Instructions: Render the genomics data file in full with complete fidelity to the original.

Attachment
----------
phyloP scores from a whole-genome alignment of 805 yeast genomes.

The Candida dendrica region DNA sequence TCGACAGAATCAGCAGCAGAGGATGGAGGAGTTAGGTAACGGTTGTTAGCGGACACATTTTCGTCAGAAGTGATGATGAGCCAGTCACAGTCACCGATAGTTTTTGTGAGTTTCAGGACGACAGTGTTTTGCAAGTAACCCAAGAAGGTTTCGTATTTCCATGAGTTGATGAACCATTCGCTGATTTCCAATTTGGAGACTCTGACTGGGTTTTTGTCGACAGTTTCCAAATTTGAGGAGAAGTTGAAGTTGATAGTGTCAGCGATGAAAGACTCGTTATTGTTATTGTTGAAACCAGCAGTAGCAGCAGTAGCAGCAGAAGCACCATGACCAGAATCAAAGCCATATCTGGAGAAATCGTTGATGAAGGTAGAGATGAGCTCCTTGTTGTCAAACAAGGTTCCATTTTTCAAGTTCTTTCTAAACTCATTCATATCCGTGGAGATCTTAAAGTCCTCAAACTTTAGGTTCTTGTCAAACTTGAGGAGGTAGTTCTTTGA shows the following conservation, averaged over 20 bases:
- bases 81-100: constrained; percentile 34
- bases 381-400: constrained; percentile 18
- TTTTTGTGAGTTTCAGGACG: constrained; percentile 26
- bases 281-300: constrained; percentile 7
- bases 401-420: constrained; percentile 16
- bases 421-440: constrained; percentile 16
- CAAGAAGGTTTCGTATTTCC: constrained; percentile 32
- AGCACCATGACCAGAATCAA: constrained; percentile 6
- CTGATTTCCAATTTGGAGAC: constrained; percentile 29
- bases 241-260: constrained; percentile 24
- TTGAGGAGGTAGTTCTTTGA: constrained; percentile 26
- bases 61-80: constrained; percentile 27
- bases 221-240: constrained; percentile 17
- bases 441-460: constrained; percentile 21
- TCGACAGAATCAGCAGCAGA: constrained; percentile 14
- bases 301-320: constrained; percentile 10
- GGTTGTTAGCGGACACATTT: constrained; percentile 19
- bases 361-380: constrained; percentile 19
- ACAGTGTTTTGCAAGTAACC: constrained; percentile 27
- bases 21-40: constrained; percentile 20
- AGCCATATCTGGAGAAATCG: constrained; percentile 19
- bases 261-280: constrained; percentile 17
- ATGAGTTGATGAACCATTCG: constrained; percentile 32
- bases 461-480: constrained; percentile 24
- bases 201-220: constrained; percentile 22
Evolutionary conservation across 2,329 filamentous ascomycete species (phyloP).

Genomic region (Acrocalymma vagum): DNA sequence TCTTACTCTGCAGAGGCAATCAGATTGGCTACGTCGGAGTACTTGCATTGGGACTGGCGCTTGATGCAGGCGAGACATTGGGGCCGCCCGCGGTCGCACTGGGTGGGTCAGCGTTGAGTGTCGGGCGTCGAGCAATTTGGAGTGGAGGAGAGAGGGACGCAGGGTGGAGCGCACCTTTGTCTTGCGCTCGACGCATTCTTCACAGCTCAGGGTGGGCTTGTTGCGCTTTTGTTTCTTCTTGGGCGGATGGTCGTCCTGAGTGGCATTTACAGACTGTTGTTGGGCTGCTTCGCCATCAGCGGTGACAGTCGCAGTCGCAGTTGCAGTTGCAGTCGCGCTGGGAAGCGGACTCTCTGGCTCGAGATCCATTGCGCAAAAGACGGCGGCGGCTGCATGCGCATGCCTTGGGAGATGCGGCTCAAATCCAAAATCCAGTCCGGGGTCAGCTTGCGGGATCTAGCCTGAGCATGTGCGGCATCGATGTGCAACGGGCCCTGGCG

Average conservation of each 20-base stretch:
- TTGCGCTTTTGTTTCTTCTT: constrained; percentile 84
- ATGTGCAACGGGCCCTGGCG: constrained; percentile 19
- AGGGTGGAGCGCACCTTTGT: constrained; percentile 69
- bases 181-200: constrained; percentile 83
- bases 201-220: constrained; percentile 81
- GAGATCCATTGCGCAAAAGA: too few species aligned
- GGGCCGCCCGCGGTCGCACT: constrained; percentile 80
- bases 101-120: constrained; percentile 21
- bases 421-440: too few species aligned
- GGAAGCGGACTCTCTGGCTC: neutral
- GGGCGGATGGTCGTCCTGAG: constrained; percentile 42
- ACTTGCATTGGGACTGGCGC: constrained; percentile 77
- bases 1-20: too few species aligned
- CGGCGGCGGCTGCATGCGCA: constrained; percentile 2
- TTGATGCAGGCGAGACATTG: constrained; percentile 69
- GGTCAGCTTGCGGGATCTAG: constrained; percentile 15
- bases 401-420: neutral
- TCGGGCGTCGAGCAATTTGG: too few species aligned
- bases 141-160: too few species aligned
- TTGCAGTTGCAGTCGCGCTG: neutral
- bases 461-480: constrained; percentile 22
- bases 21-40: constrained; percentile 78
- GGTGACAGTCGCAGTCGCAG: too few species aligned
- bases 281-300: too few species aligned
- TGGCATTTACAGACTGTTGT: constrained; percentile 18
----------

phyloP scores from a whole-genome alignment of 805 yeast genomes.

The Candida dendrica region DNA sequence TCGACAGAATCAGCAGCAGAGGATGGAGGAGTTAGGTAACGGTTGTTAGCGGACACATTTTCGTCAGAAGTGATGATGAGCCAGTCACAGTCACCGATAGTTTTTGTGAGTTTCAGGACGACAGTGTTTTGCAAGTAACCCAAGAAGGTTTCGTATTTCCATGAGTTGATGAACCATTCGCTGATTTCCAATTTGGAGACTCTGACTGGGTTTTTGTCGACAGTTTCCAAATTTGAGGAGAAGTTGAAGTTGATAGTGTCAGCGATGAAAGACTCGTTATTGTTATTGTTGAAACCAGCAGTAGCAGCAGTAGCAGCAGAAGCACCATGACCAGAATCAAAGCCATATCTGGAGAAATCGTTGATGAAGGTAGAGATGAGCTCCTTGTTGTCAAACAAGGTTCCATTTTTCAAGTTCTTTCTAAACTCATTCATATCCGTGGAGATCTTAAAGTCCTCAAACTTTAGGTTCTTGTCAAACTTGAGGAGGTAGTTCTTTGA shows the following conservation, averaged over 20 bases:
- bases 81-100: constrained; percentile 34
- bases 381-400: constrained; percentile 18
- TTTTTGTGAGTTTCAGGACG: constrained; percentile 26
- bases 281-300: constrained; percentile 7
- bases 401-420: constrained; percentile 16
- bases 421-440: constrained; percentile 16
- CAAGAAGGTTTCGTATTTCC: constrained; percentile 32
- AGCACCATGACCAGAATCAA: constrained; percentile 6
- CTGATTTCCAATTTGGAGAC: constrained; percentile 29
- bases 241-260: constrained; percentile 24
- TTGAGGAGGTAGTTCTTTGA: constrained; percentile 26
- bases 61-80: constrained; percentile 27
- bases 221-240: constrained; percentile 17
- bases 441-460: constrained; percentile 21
- TCGACAGAATCAGCAGCAGA: constrained; percentile 14
- bases 301-320: constrained; percentile 10
- GGTTGTTAGCGGACACATTT: constrained; percentile 19
- bases 361-380: constrained; percentile 19
- ACAGTGTTTTGCAAGTAACC: constrained; percentile 27
- bases 21-40: constrained; percentile 20
- AGCCATATCTGGAGAAATCG: constrained; percentile 19
- bases 261-280: constrained; percentile 17
- ATGAGTTGATGAACCATTCG: constrained; percentile 32
- bases 461-480: constrained; percentile 24
- bases 201-220: constrained; percentile 22
Evolutionary conservation across 2,329 filamentous ascomycete species (phyloP).

Genomic region (Acrocalymma vagum): DNA sequence TCTTACTCTGCAGAGGCAATCAGATTGGCTACGTCGGAGTACTTGCATTGGGACTGGCGCTTGATGCAGGCGAGACATTGGGGCCGCCCGCGGTCGCACTGGGTGGGTCAGCGTTGAGTGTCGGGCGTCGAGCAATTTGGAGTGGAGGAGAGAGGGACGCAGGGTGGAGCGCACCTTTGTCTTGCGCTCGACGCATTCTTCACAGCTCAGGGTGGGCTTGTTGCGCTTTTGTTTCTTCTTGGGCGGATGGTCGTCCTGAGTGGCATTTACAGACTGTTGTTGGGCTGCTTCGCCATCAGCGGTGACAGTCGCAGTCGCAGTTGCAGTTGCAGTCGCGCTGGGAAGCGGACTCTCTGGCTCGAGATCCATTGCGCAAAAGACGGCGGCGGCTGCATGCGCATGCCTTGGGAGATGCGGCTCAAATCCAAAATCCAGTCCGGGGTCAGCTTGCGGGATCTAGCCTGAGCATGTGCGGCATCGATGTGCAACGGGCCCTGGCG

Average conservation of each 20-base stretch:
- TTGCGCTTTTGTTTCTTCTT: constrained; percentile 84
- ATGTGCAACGGGCCCTGGCG: constrained; percentile 19
- AGGGTGGAGCGCACCTTTGT: constrained; percentile 69
- bases 181-200: constrained; percentile 83
- bases 201-220: constrained; percentile 81
- GAGATCCATTGCGCAAAAGA: too few species aligned
- GGGCCGCCCGCGGTCGCACT: constrained; percentile 80
- bases 101-120: constrained; percentile 21
- bases 421-440: too few species aligned
- GGAAGCGGACTCTCTGGCTC: neutral
- GGGCGGATGGTCGTCCTGAG: constrained; percentile 42
- ACTTGCATTGGGACTGGCGC: constrained; percentile 77
- bases 1-20: too few species aligned
- CGGCGGCGGCTGCATGCGCA: constrained; percentile 2
- TTGATGCAGGCGAGACATTG: constrained; percentile 69
- GGTCAGCTTGCGGGATCTAG: constrained; percentile 15
- bases 401-420: neutral
- TCGGGCGTCGAGCAATTTGG: too few species aligned
- bases 141-160: too few species aligned
- TTGCAGTTGCAGTCGCGCTG: neutral
- bases 461-480: constrained; percentile 22
- bases 21-40: constrained; percentile 78
- GGTGACAGTCGCAGTCGCAG: too few species aligned
- bases 281-300: too few species aligned
- TGGCATTTACAGACTGTTGT: constrained; percentile 18